BOP Conducts Test of Cellphone Jamming Technology

Contraband cellphones are a safety and security concern both for the public and for correctional facilities nationwide, according to the bureau, which reported contraband cellphones have been used by incarcerated inmates to run criminal enterprises, distribute child pornography, and facilitate the commission of violent crimes.

The Federal Bureau of Prisons recently conducted a pilot test of micro-jamming technology at the Broad River Correctional Institution in Columbia, S.C. The test was the first collaboration of this kind in a state corrections facility and was done to determine whether micro-jamming could prevent wireless communication by inmates using contraband cellphones in a housing unit. Two earlier tests took place at a federal corrections facility in Cumberland, Md.

Contraband cellphones are a safety and security concern both for the public and for correctional facilities nationwide, according to the bureau, which reported contraband cellphones have been used by incarcerated inmates to run criminal enterprises, distribute child pornography, and facilitate the commission of violent crimes. South Carolina officials attributed an April 15, 2018, prison riot partly to contraband cellphones, for example.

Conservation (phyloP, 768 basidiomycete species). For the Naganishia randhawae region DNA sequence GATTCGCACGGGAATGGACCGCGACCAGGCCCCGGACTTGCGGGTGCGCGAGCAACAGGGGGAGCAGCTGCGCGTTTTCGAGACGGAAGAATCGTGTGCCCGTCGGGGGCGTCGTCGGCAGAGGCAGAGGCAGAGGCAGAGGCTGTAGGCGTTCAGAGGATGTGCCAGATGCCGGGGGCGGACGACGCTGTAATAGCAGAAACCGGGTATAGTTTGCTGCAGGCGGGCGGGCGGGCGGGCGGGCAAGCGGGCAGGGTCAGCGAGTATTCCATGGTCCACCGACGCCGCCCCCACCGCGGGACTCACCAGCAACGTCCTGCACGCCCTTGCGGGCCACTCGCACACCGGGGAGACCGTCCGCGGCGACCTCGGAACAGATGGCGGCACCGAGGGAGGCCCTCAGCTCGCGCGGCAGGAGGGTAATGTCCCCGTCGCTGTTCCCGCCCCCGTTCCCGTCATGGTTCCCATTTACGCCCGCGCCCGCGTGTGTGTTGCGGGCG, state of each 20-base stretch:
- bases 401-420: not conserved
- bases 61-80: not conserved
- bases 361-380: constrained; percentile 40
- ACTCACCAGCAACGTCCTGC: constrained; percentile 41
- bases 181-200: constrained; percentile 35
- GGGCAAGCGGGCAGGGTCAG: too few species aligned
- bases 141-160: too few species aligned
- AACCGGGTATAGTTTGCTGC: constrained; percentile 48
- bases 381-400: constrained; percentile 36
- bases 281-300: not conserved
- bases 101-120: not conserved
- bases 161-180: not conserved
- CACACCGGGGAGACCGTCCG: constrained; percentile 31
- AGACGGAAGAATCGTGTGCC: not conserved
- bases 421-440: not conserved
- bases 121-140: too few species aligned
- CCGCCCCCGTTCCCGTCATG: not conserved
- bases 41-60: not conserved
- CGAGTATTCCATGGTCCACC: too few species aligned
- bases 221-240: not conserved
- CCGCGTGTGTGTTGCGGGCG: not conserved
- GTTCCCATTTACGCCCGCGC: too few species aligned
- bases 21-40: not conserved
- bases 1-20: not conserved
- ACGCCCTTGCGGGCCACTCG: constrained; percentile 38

"While I served as United States Attorney of Maryland, my office prosecuted an inmate who used a smuggled cellphone to order the murder of an innocent witness," U.S. Deputy Attorney General Rod Rosenstein said. "Contraband cellphones in correctional facilities pose a grave danger. We stand ready to help our state and local partners in their efforts to prevent inmates from using contraband cell phones in jails and prisons."

"Offenders should not be able to continue to threaten the public from behind bars. Because the majority of our country's inmates are housed in state facilities, it is crucial that we work with our state and local partners to test and determine what solutions work best," said Assistant Attorney General Beth Williams.

Currently, only federal agencies can obtain authorization to jam the public airwaves -- state and local prisons cannot. The test was a joint operation by BOP and the South Carolina Department of Corrections and was authorized by the National Telecommunications and Information Administration and coordinated with the Federal Communications Commission. Two NTIA engineers attended the test and performed measurements of the micro-jamming equipment's radio emissions. After the test is complete, NTIA will analyze the data and prepare a report.

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